“We saw healthy demand growth in 2013 despite the very difficult economic environment. There was a clear improvement trend over the course of the year which bodes well for 2014,” IATA chief Tony Tyler said in a statement.
Airline capacity rose by 4.8 percent, while the average load factor, or percentage of seats occupied, was 79.5 percent, a 0.4 point increase 2012.
Tyler said that improved load factors were a clear sign of the airline industry’s continued efficiency drive.
Demand in international markets grew by 5.4 percent, slightly ahead of the growth of 4.9 percent seen for domestic air travel.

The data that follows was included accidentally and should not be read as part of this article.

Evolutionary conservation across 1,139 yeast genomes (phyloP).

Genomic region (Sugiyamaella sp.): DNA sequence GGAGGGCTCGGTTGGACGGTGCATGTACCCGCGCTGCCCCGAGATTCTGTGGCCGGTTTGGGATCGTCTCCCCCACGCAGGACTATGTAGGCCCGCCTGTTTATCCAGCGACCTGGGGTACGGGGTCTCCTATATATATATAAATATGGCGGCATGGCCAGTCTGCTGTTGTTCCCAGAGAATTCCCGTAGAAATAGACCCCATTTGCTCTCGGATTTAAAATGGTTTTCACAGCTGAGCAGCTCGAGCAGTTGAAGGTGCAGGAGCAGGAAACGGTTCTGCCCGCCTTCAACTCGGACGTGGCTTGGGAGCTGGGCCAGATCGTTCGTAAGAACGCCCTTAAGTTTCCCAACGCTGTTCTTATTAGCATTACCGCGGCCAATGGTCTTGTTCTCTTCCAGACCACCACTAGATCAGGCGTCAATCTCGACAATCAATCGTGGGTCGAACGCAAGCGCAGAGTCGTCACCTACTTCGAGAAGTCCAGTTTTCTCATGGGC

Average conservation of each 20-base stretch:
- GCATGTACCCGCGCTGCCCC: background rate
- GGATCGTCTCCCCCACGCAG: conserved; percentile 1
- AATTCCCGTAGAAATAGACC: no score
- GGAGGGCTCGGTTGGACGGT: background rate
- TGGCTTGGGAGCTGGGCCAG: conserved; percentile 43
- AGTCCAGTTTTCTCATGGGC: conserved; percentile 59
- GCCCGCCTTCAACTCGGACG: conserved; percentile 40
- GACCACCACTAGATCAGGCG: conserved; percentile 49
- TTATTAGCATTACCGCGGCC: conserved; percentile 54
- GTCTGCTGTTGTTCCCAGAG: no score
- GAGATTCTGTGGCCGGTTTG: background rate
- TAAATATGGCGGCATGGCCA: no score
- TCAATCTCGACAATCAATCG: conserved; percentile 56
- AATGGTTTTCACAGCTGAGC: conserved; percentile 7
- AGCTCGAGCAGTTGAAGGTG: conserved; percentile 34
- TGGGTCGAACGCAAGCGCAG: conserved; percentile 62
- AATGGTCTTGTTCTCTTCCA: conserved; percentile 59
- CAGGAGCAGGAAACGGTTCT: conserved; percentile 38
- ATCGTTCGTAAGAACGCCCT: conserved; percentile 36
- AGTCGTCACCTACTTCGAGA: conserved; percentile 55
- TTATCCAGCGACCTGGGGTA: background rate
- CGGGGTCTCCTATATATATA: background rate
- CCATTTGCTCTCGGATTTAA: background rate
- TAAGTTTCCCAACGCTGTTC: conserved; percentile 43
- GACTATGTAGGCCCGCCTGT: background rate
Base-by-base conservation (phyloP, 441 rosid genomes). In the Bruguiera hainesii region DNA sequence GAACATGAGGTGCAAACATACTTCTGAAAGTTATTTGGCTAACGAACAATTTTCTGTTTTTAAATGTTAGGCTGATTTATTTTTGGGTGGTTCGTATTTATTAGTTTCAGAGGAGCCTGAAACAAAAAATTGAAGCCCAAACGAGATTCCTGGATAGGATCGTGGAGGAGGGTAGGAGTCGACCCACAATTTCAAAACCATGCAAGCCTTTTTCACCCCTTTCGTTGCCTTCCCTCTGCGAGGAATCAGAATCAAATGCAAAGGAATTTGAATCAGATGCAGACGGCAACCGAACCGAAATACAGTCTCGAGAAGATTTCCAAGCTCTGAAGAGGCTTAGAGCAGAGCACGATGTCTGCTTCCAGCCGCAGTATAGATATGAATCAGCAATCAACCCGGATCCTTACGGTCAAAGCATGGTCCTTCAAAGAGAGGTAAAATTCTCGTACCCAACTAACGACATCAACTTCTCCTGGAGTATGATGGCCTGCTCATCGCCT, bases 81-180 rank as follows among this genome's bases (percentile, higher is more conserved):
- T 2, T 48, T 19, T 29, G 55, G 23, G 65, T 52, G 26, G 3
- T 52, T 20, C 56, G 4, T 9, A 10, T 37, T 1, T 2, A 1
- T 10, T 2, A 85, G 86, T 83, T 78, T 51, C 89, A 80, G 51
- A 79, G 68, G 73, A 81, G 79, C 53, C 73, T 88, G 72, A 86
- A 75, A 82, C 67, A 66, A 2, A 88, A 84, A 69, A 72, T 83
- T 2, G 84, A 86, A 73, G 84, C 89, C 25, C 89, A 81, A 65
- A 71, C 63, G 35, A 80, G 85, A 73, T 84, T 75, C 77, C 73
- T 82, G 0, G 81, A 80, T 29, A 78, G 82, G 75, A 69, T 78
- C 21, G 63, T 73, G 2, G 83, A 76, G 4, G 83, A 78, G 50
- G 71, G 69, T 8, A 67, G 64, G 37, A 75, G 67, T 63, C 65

The strongest overall growth was recorded by carriers in the Middle East (11.4 percent), followed by the Asia-Pacific region (7.1 percent), Latin America (6.3 percent) and Africa (5.2 percent).
Europe’s market growth was second from the bottom, with 3.8 percent, marking a slowdown from the 5.3 percent rate recorded in 2012.
North America saw the lowest rate of growth last year, at 2.3 percent.
IATA has forecast that airlines are on course for record profits, citing sliding oil prices and mergers for the sector’s improving outlook.
It has said profits are likely to have reached $12.9 billion (8.9 billion euros) in 2013, and could rise to $19.7 billion this year.
If the 2014 forecast turns out to be accurate, it would be the sector’s highest-ever profit figure, according to IATA, though it stresses that such sums are divided among hundreds of airlines.